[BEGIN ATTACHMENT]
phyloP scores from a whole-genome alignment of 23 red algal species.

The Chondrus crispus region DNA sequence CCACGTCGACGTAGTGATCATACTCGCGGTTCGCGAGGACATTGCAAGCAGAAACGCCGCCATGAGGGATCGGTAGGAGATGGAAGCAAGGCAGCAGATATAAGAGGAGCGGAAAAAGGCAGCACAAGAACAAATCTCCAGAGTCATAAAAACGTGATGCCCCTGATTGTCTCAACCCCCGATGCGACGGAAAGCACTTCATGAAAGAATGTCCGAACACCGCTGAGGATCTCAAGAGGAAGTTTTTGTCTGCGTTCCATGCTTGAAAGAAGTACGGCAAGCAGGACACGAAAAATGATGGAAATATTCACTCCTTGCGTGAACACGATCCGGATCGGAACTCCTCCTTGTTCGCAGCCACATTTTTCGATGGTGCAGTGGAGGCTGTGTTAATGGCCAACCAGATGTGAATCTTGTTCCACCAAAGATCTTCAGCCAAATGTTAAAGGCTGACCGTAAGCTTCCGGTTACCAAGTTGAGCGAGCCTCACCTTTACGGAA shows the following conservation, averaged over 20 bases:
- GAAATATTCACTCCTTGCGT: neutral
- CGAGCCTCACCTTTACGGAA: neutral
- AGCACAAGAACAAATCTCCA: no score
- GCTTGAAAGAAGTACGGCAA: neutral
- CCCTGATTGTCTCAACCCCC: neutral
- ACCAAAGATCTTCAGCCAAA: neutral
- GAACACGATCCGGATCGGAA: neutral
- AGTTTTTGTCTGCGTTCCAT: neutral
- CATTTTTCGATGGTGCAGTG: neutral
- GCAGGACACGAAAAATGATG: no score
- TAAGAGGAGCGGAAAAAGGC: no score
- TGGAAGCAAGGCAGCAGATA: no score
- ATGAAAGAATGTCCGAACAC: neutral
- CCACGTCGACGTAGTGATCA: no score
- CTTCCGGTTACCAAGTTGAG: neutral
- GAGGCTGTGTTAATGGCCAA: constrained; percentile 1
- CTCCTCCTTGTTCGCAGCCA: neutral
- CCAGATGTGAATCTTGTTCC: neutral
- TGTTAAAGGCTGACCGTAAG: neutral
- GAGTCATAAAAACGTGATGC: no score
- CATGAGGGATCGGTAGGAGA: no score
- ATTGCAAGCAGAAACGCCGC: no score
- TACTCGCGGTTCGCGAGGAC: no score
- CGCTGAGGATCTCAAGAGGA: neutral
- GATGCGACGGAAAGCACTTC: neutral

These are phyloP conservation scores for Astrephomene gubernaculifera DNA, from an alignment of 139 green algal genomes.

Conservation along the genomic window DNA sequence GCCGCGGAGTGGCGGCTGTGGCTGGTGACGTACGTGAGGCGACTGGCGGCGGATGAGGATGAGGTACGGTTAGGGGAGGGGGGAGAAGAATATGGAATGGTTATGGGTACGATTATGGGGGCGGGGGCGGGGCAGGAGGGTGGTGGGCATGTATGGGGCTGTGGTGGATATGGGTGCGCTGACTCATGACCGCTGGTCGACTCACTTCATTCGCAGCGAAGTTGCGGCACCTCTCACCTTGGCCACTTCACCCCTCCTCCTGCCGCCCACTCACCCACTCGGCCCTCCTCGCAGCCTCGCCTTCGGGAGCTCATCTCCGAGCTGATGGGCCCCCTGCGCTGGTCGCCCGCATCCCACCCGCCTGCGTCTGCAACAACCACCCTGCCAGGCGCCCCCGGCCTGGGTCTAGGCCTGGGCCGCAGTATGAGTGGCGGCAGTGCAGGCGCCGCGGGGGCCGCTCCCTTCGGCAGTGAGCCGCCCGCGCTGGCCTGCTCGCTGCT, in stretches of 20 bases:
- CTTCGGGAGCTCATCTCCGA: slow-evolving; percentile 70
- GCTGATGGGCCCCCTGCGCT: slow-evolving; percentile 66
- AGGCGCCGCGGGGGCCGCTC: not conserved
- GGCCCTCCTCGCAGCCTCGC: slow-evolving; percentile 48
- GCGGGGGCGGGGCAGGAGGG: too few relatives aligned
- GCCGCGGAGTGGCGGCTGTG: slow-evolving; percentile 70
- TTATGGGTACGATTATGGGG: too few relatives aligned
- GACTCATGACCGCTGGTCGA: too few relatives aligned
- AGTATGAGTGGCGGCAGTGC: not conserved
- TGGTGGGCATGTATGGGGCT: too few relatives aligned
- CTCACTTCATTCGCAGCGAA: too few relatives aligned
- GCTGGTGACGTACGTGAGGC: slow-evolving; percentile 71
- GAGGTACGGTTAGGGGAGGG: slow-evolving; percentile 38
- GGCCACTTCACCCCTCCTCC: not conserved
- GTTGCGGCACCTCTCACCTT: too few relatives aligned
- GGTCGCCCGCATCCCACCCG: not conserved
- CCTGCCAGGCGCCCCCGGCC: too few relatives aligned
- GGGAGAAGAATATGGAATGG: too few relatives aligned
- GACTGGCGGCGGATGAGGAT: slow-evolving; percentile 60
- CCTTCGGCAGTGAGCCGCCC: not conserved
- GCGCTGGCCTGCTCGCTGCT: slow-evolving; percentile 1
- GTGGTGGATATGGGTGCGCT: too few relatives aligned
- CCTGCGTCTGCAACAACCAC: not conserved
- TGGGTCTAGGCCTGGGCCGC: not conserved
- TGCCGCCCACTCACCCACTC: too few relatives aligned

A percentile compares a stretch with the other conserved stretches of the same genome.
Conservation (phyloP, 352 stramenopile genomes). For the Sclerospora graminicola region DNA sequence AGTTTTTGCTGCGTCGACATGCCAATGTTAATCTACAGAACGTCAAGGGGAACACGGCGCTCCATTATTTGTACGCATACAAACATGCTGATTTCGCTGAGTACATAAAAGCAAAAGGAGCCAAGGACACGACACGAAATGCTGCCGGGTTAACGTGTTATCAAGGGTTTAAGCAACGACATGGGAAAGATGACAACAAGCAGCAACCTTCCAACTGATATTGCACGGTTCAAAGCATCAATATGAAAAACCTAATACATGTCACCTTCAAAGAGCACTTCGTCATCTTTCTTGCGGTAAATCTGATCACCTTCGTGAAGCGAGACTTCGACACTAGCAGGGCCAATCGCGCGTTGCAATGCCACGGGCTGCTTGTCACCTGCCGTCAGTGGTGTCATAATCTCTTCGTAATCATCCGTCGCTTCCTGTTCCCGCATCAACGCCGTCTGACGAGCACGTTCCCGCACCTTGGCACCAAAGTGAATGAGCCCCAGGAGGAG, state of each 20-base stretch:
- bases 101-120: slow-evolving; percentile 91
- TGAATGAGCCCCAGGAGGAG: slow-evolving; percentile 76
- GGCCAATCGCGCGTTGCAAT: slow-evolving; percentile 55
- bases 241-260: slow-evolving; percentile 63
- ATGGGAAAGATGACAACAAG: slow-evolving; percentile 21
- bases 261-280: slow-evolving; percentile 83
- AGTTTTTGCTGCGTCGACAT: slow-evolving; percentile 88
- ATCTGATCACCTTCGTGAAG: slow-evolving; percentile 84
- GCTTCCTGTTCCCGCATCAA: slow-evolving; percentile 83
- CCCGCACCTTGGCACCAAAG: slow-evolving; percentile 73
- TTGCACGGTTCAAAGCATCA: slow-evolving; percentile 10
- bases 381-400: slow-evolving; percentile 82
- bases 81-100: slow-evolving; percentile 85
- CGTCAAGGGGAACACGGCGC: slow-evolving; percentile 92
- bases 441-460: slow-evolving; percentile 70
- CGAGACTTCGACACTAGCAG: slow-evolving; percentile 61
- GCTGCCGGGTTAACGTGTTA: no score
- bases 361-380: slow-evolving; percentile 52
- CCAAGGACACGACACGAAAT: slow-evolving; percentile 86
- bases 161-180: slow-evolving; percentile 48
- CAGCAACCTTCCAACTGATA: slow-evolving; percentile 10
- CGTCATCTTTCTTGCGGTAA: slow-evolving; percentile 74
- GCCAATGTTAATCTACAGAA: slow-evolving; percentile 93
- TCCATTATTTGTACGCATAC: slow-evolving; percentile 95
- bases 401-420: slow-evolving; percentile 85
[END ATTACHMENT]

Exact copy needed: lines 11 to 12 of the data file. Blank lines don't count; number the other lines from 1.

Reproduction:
- CATTTTTCGATGGTGCAGTG: neutral
- GCAGGACACGAAAAATGATG: no score